Animals often retreat to refugia when alarmed and the time they spend hiding reflects an economic decision that trades off reducing predation risk with other beneficial activities. Typically, refugia such as burrows are static, but some refugia are dynamic. For species with defensive mutualisms, hiding might be contingent on their mutualist's behaviour. We disturbed and quantified hiding time in magnificent sea anemones, Heteractis magnifica, and their associated domino damselfish, Dascyllus trimaculatus. We found that sea anemone hiding behaviour was dependent on the number and behaviour of their commensal fish: anemones emerged sooner when they had more associated fish and faster returning fish. Together, these results demonstrate that hiding behaviour can be influenced by the behaviour of a commensal; such dynamic mutualisms may be found in other systems.
Prey that do not escape predators or that suffer non-fatal injuries incur a cost, and there are a variety of complex antipredator adaptations to reduce these costs . For example, many animals hide in protective refuges for variable lengths of time. Fiddler crabs, Uctea lactea perplexa, retreat to burrows, and polychaete worms, Serpula vermicularis, retreat into their calcareous tubes . Variation in hiding, like many other antipredator behaviours, has an economic logic. The optimal hiding time model  suggests that antipredator hiding time decisions are based on a balance between predation risk and the cost of refuge use. Once hidden, prey can emerge when the predator is still present and be killed, or stay in the refuge long after the predator is absent and lose foraging opportunities .
A defining characteristic of previous studies has been that they involved static hiding systems where organisms sought shelter in unchanging refugia. Examples of static terrestrial refugia include trees, cliff faces, burrows, thick vegetation and rock talus . However, there are some systems where shelters are dynamic rather than static. One such system is the anemone–anemonefish mutualism. In these systems, host anemones create dynamically changing shelters for anemonefish, whereas fish defend their host anemones from predation .
Sea anemones avoid predators by tensing or withdrawing their tentacles into the upper column of their body cavity and effectively hiding . When closed, commensal anemonefish hide among rocks or below the skirt of their host anemone. Unlike other static systems, the antipredator hiding behaviour of anemones and anemonefish are highly dependent on one another and can be described as a dynamic protection mutualism. Their dynamic behaviour makes this an excellent system to ask whether variation in fish behaviour affects anemone hiding.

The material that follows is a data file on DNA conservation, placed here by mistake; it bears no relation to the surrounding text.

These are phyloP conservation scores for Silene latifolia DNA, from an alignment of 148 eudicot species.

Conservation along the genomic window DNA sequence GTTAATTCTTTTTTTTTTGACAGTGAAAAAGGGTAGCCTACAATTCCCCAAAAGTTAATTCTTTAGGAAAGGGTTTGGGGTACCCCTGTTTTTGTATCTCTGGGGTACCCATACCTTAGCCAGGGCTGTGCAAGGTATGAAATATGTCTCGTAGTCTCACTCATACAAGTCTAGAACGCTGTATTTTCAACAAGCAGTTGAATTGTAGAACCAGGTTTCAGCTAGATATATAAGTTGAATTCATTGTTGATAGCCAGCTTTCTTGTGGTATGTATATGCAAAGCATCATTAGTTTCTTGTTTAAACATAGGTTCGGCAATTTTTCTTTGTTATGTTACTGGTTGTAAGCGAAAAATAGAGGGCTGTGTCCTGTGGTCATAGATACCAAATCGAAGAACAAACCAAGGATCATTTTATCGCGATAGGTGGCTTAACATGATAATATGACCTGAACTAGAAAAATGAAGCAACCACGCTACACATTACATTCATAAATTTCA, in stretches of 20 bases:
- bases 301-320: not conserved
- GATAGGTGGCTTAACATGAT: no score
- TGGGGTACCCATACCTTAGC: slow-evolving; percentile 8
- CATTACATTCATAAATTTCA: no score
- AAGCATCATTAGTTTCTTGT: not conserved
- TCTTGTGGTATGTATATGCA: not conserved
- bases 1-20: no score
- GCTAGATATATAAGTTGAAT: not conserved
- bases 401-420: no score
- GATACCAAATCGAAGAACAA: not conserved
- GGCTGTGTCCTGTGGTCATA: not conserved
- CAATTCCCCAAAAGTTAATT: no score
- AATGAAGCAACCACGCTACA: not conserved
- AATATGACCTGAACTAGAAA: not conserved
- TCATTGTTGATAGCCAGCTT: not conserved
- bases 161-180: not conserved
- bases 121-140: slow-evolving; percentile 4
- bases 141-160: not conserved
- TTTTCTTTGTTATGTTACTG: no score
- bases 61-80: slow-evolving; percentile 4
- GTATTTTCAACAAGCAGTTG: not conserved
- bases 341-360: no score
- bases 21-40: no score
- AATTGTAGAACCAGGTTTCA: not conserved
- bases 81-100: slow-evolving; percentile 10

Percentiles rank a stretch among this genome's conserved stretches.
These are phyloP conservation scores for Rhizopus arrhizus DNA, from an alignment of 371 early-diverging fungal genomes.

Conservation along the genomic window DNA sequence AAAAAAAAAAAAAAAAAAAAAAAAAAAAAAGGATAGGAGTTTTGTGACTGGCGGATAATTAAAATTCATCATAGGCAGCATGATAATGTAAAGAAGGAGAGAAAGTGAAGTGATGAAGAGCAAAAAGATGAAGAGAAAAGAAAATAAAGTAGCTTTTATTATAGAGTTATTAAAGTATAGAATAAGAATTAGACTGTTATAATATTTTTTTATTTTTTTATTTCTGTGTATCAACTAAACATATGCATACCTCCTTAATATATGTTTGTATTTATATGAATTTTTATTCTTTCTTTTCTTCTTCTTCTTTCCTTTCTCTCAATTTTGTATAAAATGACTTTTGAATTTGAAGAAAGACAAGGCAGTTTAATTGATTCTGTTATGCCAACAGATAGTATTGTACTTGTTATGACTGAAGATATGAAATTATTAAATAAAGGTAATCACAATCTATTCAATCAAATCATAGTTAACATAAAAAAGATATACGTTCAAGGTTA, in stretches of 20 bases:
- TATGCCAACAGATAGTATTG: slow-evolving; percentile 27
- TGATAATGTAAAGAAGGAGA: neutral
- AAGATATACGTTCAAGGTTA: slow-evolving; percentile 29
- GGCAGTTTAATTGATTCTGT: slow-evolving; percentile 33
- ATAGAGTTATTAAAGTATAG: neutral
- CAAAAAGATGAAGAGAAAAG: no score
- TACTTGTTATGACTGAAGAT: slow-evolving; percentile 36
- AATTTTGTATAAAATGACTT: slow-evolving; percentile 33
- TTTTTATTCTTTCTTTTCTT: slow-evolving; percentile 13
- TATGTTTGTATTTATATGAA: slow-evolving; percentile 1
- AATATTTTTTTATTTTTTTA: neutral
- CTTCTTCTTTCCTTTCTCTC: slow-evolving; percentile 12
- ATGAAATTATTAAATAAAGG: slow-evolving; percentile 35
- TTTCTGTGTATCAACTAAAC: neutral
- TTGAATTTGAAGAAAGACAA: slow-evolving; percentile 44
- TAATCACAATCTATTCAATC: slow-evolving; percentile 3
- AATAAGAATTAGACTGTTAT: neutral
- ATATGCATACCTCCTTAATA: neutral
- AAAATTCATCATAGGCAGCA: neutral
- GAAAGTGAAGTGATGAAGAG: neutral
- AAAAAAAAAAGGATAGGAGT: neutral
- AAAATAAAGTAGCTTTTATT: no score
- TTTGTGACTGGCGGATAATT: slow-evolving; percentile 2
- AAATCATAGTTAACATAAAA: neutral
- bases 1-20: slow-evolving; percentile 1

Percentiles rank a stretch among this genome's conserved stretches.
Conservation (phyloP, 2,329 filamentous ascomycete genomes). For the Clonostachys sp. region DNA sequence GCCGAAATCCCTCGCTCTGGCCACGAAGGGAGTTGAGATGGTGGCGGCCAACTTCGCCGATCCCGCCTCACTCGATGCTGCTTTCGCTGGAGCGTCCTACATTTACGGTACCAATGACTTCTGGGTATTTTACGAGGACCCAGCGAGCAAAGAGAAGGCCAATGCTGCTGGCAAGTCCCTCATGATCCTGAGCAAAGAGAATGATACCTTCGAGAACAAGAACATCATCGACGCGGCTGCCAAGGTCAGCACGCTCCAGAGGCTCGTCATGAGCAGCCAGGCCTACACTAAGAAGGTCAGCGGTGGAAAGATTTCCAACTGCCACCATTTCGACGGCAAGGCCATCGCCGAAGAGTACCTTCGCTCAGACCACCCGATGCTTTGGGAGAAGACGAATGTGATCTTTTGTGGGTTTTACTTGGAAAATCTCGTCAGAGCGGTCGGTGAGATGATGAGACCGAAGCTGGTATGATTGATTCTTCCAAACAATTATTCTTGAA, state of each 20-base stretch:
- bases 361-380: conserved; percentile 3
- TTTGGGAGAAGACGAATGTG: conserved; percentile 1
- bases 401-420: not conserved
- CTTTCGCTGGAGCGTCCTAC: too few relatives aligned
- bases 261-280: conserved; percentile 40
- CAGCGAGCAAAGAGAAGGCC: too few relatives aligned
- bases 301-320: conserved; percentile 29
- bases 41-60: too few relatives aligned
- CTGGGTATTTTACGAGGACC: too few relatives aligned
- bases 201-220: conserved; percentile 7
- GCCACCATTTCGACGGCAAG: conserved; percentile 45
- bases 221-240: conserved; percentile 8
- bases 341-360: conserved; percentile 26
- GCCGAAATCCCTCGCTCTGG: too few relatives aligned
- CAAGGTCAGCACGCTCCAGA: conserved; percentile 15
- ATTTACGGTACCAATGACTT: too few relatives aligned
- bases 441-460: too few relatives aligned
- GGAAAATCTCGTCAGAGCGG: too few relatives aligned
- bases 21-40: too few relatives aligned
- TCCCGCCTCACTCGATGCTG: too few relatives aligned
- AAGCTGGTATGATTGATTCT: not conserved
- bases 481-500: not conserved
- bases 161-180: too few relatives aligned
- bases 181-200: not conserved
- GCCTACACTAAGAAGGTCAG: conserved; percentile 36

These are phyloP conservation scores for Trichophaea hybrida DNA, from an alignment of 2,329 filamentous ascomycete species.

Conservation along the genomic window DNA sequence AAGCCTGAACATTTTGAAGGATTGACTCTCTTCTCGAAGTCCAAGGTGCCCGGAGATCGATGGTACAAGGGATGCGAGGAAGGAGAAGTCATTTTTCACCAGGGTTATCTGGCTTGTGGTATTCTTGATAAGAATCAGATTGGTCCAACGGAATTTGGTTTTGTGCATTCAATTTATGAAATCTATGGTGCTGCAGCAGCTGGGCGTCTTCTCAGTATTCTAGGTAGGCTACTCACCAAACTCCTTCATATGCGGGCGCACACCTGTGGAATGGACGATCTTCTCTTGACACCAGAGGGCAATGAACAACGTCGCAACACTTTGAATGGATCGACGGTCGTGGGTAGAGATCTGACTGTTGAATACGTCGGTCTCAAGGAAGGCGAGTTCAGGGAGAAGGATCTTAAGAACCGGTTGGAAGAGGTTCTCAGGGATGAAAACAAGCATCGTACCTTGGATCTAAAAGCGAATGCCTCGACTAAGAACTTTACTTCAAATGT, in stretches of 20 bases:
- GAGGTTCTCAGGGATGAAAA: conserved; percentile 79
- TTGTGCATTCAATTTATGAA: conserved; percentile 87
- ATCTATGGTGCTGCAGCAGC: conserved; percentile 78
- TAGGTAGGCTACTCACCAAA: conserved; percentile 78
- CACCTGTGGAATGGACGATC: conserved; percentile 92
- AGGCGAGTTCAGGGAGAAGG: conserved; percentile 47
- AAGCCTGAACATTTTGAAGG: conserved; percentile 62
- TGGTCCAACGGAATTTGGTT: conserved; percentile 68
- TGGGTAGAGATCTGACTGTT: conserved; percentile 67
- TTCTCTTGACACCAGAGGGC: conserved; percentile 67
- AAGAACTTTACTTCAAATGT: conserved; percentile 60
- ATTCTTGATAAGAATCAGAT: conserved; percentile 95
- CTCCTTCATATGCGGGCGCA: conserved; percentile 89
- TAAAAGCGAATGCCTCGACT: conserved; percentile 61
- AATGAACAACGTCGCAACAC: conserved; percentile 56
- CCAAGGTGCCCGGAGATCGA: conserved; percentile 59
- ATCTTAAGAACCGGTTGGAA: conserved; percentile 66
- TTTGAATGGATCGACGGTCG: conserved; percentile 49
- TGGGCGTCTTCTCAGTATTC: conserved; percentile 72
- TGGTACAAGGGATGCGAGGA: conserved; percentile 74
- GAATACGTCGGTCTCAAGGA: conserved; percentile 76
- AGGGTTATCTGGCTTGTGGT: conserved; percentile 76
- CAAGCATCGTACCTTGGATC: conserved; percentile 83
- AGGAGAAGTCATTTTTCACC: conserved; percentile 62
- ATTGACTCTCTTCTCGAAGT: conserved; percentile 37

2. Material and methods
2.1. Study site and subjects
We studied magnificent sea anemones, Heteractis magnifica, attached to individually mapped coral bommies, and domino damselfish, Dascyllus trimaculatus, between 22 January and 30 January 2016 in Opunohu and Ha'apita Beaches, Mo'orea, French Polynesia (17.53°S, 149.83°W). All Opunohu anemones (n = 24) had commensal anemonefish, whereas Ha'apita anemones (n = 12) had none. When bommies had more than one anemone, we randomly selected one of the presumed clones for study . We counted the total number of anemonefish associated with a bommie and categorized them into three size classes: small (less than 2 cm), medium (2–5 cm) and large (more than 5 cm) maximum length. Anemones fire either or both offensive or defensive nematocysts in response to biological stimulation . We therefore collected an abundant macroalgae, Turbinaria ornata, and systematically disturbed the anemones and their associated fish by swiping the anemone with algal thalli seven times. The first researcher (A.N.L.) disturbed the anemone and retreated 1.5 m away; a distance that pilot observations showed would not interfere with fish behaviour. Anemones responded to rubbing by tensing and retracting their tentacles and occasionally lifting their skirt off the substrate. The second researcher, at a distance of 1.5 m, video recorded (Fujifilm FinePix XP80 or Olympus Tough digital cameras) all experiments 30 s prior to disturbance until the anemone was fully relaxed and all anemonefish had returned. We measured, from the video, the latency to initial anemone movement as the time from disturbance until first movement of tentacles, and the latency to total anemone relaxation as the time from the disturbance until the subject was freely moving all tentacles and its skirt was completely relaxed. We also measured latency to first fish return and latency to all fish return as the time from when all fish hid until the first fish and then all fish returned to the anemone. All anemones were 1–2 m deep. To obtain a better estimate of the repeatability of hiding time and fish counts, we resampled 23 marked Opunohu individuals three times—once every other day.